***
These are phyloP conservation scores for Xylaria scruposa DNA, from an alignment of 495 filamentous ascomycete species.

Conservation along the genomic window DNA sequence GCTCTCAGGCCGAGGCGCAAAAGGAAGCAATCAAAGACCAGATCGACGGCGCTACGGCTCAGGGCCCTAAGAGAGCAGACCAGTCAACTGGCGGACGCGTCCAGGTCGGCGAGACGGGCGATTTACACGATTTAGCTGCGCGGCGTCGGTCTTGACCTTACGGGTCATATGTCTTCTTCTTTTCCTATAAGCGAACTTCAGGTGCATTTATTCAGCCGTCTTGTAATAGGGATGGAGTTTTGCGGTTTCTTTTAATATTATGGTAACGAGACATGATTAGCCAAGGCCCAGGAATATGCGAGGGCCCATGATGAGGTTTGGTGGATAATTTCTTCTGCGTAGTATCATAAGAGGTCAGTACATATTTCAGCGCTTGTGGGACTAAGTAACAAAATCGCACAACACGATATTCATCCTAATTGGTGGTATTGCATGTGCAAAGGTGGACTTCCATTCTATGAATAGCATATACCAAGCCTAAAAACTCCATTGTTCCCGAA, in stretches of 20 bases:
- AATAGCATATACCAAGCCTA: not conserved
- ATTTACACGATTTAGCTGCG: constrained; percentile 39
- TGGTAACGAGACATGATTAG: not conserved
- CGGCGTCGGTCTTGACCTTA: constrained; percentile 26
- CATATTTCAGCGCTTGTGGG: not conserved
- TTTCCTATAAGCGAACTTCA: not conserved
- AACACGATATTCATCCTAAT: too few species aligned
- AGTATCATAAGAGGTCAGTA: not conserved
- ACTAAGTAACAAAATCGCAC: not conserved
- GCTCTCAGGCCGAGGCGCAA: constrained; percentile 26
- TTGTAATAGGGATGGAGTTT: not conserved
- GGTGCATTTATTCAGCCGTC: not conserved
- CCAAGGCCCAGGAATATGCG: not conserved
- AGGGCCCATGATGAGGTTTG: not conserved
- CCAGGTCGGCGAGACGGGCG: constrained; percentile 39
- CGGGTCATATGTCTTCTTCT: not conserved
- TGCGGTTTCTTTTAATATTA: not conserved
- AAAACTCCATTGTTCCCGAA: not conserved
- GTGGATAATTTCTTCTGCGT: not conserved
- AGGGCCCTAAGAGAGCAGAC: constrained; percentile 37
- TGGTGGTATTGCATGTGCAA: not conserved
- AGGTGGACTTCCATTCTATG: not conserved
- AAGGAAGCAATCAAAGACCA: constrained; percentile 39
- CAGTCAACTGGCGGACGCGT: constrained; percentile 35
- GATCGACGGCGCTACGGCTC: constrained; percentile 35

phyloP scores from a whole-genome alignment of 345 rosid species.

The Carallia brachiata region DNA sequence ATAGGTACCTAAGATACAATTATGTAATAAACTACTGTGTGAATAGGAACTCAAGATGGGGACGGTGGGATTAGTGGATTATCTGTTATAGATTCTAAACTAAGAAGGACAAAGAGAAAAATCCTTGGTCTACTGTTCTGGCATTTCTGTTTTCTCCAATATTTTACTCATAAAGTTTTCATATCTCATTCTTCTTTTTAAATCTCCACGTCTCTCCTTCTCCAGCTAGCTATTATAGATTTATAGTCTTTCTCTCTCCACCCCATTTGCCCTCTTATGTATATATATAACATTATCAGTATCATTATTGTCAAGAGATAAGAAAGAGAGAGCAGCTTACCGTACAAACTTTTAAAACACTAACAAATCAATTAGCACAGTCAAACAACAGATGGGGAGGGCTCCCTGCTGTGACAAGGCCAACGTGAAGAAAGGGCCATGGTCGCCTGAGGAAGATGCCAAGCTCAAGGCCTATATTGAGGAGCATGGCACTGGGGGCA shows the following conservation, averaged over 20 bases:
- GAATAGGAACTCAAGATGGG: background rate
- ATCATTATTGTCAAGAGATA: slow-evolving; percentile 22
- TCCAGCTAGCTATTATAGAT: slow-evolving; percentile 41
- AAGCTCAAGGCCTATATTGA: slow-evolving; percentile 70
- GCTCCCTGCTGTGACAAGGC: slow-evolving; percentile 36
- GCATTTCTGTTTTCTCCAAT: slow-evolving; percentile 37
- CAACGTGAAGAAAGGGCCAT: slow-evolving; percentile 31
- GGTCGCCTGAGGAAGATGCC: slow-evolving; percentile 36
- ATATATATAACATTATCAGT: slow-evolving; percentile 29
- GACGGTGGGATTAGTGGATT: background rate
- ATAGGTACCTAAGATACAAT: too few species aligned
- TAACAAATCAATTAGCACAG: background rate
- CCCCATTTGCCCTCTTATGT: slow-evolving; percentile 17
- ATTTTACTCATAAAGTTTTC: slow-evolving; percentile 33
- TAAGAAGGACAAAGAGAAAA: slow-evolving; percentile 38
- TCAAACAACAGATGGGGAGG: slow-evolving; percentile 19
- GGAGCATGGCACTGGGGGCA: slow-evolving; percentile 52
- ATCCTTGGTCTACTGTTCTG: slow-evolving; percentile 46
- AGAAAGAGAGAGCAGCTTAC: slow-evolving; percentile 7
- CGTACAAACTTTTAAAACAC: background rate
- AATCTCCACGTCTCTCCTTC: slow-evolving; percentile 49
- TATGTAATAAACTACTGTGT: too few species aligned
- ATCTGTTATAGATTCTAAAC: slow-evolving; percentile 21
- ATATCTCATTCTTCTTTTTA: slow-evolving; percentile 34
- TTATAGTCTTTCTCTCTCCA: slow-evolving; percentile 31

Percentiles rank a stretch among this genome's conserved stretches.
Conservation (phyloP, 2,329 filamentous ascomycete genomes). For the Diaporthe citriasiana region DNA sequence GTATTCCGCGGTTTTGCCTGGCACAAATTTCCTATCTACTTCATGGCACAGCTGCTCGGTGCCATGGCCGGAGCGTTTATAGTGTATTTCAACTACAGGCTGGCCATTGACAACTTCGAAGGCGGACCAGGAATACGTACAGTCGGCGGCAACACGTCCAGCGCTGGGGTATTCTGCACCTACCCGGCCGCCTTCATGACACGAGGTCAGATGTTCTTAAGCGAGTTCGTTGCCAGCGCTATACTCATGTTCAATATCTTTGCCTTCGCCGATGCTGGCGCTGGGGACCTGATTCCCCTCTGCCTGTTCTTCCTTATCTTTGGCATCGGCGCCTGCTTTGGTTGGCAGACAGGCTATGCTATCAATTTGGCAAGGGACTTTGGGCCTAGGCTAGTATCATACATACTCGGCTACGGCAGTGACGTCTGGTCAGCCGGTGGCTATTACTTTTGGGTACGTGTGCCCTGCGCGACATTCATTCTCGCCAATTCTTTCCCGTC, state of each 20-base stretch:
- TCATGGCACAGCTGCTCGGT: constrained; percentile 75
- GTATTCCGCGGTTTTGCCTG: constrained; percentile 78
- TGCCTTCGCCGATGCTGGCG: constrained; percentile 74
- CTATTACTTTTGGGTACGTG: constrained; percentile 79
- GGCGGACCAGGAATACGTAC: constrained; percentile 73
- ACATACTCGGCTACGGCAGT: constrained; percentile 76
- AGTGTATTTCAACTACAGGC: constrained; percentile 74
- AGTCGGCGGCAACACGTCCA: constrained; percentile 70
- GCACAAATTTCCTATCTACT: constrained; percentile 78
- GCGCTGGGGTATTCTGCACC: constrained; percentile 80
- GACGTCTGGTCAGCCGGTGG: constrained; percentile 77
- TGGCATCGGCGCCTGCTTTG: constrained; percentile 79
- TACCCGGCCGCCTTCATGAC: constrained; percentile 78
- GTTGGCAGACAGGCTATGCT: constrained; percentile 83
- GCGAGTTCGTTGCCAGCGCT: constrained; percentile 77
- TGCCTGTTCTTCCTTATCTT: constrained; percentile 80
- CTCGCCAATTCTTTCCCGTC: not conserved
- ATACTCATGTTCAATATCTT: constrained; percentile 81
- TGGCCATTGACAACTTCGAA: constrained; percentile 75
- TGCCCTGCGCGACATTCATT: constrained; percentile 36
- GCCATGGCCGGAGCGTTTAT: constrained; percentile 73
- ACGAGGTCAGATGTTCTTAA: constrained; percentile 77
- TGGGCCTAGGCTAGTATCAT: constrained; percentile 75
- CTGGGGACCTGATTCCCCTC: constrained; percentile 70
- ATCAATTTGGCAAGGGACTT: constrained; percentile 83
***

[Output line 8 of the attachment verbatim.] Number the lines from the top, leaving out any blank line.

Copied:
- TTTCCTATAAGCGAACTTCA: not conserved